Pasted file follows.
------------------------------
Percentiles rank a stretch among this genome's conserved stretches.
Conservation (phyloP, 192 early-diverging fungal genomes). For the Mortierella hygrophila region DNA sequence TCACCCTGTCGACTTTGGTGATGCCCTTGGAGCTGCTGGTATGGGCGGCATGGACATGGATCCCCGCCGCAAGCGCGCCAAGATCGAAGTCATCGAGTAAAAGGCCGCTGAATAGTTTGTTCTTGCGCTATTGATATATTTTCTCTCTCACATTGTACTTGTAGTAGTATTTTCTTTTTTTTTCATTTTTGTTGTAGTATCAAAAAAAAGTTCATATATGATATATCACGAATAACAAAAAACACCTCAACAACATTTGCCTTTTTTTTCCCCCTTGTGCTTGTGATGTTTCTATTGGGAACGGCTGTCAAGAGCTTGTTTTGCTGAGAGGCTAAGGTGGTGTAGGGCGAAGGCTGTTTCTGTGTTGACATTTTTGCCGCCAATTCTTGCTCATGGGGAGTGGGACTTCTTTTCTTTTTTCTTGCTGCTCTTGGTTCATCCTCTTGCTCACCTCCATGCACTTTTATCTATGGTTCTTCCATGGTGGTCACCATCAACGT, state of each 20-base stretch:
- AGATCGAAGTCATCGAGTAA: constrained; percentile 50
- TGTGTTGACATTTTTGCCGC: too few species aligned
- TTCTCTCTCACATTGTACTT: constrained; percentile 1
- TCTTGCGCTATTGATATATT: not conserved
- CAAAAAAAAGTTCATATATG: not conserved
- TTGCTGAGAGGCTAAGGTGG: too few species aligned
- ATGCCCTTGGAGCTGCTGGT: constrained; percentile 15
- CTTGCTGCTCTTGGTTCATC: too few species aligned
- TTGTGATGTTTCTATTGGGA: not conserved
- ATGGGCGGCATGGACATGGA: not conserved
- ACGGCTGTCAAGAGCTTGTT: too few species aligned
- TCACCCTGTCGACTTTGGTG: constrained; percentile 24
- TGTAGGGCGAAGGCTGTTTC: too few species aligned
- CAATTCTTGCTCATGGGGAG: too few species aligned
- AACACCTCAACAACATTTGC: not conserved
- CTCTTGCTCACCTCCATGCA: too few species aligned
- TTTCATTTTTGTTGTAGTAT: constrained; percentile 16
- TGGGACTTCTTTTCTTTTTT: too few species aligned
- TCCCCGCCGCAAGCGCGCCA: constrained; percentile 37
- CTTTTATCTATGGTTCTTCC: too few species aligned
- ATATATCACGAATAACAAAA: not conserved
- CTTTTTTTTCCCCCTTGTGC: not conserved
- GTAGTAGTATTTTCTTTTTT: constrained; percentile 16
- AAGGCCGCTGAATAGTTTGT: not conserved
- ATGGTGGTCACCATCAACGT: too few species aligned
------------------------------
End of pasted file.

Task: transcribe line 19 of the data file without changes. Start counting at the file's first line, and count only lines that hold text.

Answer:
- TTTCATTTTTGTTGTAGTAT: constrained; percentile 16